By Pushpesh Pant
The pandemic has all but destroyed international tourism and one knows not how long it will be before the jet-setting globetrotters will be able to visit their favourite watering holes and savour local delicacies again.
However, as disrupted supply chains are being repaired and restored we are witnessing a surging trend of chefs and restaurants are constantly vying with one another to serve the world on their plate.
Project globalisation may have hit a roadblock but the world now can be any well-heeled person’s oyster. Imports of edible products are not as restricted as in past and it’s not surprising that more exotic and expensive items are finding their way on to Indian menus.
There was a time when pink Norwegian Salmon tikka created a stir in the Delhi ka Aangan, the restaurant curated by Jiggs Kalra in Delhi’s Hyatt Regency. We have come a long way since.
Avocado continues to be expensive but can hardly be called exclusive. On toast or in dips, it is encountered at non-deluxe trendy eateries. Pâté de foie gras had great snob value till it was banned under pressure exerted by friends of the cruelly force-fed birds.
Farming of Japanese quails saved another imperilled bird from extinction at the hands of chefs trying to please the gourmets. The “meat that dare not speak its name” is served as imported tenderloin to leave no diner in doubt that it’s not local “buff” (water buffalo). Another prohibited meat becomes seductive if sourced from the Iberian Peninsula.
There is a wide variety of choicest dates with very thin seed and translucent skin from Iran and Arab countries on offer.
Then there are Californian prunes, pistachios, walnuts and almonds, honey roasted and in many flavours. Turkish apricots, Swiss and French cheeses, Belgian chocolates are prominently displayed on overburdened shelves of speciality food stores.
Apples and pears, plums and peaches from across the oceans, polished and packed attractively, make local produce look inferior or blemished. They certainly enhance the eye appeal of whatever is on the plate. These ingredients find prominent mention in menu descriptions, making the dish aspirational.
The question that needs to be asked is: Does a fistful of imported blueberries transform a phirnee or zarda from mundane to sublime?
Not long ago, imported foods were encountered only in speciality ethnic restaurants. Sushi and wasabi seldom stepped out of their comfort zone of a Japanese eatery. Ditto for hummus and tahini sauce. All this has changed.
At upmarket restaurants, Tandoori lamb chops are nowadays culled from an Australian animal.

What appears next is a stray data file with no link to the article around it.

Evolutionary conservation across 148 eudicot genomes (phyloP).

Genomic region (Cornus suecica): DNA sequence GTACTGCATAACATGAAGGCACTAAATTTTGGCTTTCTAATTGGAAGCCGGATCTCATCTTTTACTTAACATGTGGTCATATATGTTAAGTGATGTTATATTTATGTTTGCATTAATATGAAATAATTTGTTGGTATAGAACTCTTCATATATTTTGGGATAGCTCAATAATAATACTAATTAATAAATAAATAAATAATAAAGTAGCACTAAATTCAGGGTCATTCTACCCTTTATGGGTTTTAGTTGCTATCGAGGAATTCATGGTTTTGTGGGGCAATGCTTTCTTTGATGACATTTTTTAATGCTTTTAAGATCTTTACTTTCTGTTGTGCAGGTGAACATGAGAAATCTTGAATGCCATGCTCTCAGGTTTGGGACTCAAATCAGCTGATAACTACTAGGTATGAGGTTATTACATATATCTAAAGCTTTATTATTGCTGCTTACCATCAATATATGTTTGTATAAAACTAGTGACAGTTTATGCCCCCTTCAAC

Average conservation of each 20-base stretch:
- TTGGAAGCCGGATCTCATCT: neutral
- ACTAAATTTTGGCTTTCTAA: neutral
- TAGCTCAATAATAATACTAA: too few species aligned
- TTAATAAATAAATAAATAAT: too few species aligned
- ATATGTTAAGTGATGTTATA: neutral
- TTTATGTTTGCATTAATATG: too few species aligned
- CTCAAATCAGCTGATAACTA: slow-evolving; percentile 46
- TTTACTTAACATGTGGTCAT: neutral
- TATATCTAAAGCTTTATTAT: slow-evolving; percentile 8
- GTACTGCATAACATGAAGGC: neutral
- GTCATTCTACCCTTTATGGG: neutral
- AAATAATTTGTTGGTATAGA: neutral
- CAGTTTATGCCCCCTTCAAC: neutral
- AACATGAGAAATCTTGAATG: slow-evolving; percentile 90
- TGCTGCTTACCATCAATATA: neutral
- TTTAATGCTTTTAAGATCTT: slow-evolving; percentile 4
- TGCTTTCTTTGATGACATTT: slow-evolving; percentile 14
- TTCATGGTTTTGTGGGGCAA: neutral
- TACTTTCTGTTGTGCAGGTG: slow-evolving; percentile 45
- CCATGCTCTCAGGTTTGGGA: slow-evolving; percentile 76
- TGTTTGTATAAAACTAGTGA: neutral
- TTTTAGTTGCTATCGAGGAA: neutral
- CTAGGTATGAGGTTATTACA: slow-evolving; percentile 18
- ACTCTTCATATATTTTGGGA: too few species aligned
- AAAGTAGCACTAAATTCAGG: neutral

Plump chicken legs from the US, we are told, are more succulent and consistent in quality than the broilers we are familiar with and are more convenient to handle in a commercial kitchen.
To promote trade in “food and beverage”, many embassies have deployed chef-diplomats.
Caviar has an unmatched mystique. Super expensive, it also demands cultivated connoisseurship. To serve it in a manner befitting its status, accessories and ritual are prescribed. Silver spoon, a bed of crushed ice and a delicately sliced wedge of lime.
The stuff more precious than pearls commands an exorbitant price, according to the geographic indicator prefixed to it. But Indian jugad has a way to overcome or bypass such hindrances. A minuscule quantity sprinkled atop any preparation promises to grant the diner the membership to an elite club.
Those with stronger nerves can dare to sample fugu, the Japanese puffer fish that at the hands of an inexperienced chef can be lethal. In Japan, only licensed chefs are allowed to serve it after all the toxic parts have been carefully removed. It is usually served as sashimi, but keeping in mind Indian preferences, its fried version has also emerged from the shadows.
Sake and mirin are rice wines that accompany a Japanese meal. They have an identity very different from Old and New World wines that have evolved over centuries. They are treated in myriad ways and are being presented as reductions and compressions.
The receding wave of fusion has left behind the legacy of foreign produce from fields and factories that are pushing off children of this soil from traditional recipes.
For instance, quinoa dominates the mind of the health-conscious, while indigenous millets remain neglected.
Lest the foregoing is misunderstood as a plea for culinary chauvinism, it needs to be reiterated that ingredients and cooking techniques have for millennia been a part of civilisational interactions. What sets the current trend apart is commercial propulsion.
Big business of food would like us to believe that expensive, exotic and excellence are synonyms. The diversity of fruits and vegetables, grains and seeds available in the subcontinent remains largely unexplored. Perhaps it’s time to look around.